A disgruntled nephew and a very confused son (recently graduated from high school) walk into a bar. The punchline? Er… I’m not sure, except that the bar is actually my kitchen, and the son is demanding to know if it’s true what his cousin has been telling him – that he’ll need to do special training if he wants to acquire a complete knowledge of auto mechanics.

Sigh. What’s a guy to do? Of course, Dave is right, to an extent – Harry probably isn’t going to be able to learn the whole shebang from books. But Sheryl and I have gone to great lengths to teach him that no knowledge or skill set is unattainable to an open and dedicated mind, regardless of formal education. I want to uphold that, but I didn’t expect Harry to go off and attempt to fix his new car’s motor unassisted.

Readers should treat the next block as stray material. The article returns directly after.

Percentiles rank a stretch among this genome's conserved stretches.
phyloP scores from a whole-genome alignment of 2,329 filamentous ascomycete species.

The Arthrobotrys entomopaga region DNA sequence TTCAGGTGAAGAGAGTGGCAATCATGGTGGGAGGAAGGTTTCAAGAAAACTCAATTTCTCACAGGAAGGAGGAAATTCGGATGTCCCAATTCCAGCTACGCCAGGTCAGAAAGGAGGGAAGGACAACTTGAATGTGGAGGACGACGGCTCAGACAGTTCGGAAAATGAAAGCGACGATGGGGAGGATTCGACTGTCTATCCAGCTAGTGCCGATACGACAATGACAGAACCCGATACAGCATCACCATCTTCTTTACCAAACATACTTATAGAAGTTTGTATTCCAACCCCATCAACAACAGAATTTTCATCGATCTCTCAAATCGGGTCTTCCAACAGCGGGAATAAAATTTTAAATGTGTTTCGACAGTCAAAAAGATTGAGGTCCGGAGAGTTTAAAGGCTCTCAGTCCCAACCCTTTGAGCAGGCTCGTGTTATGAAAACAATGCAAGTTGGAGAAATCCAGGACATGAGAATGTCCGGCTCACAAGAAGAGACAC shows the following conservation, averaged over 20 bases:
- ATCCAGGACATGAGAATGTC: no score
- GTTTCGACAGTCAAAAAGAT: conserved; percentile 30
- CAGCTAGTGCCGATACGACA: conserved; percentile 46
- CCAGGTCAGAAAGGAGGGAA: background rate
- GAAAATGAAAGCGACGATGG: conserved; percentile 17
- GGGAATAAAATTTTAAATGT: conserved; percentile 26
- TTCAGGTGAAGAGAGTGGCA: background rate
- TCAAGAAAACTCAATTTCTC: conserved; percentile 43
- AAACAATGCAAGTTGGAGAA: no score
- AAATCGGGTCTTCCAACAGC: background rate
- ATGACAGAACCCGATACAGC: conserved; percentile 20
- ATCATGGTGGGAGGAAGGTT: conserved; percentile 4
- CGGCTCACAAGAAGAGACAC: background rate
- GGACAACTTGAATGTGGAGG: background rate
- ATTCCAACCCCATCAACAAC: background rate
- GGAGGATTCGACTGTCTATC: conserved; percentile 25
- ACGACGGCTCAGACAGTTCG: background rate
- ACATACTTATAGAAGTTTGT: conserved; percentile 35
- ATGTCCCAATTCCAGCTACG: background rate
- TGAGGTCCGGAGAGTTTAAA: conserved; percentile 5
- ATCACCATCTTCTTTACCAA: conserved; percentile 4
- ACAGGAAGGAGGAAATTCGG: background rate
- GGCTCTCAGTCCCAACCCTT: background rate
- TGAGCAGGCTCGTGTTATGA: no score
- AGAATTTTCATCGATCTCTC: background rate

So, yeah, Dave has a point. Also, it was wrong of me to assume that he would be up for helping Harry learn how to fix the car – I just thought that Dave would know all about that, given how much he loves his motorsports. Thanks to me, he claims, he’s become the laughing stock of Hobart. Auto repairs, he says, are something to be dealt with by qualified technicians , and he doesn’t want to be associated with any of this novice nonsense (those weren’t his words, exactly, but I gather that this is roughly what he meant).

Clearly, Dave is upset, and I’ve messed up somewhere along the line. Perhaps we’ve gone overboard in building Harry up to be self-sufficient. He seems to have taken it all very literally, and I’m just now becoming aware of the extent of that. Apparently, he even tried to do his own tyre repair. Hobart traffic being as relatively light as it is may have been the only factor standing between Harry and a major road accident, given that he carried out his repair job using duct tape.

I’ve got to admire the kid’s initiative, but come on.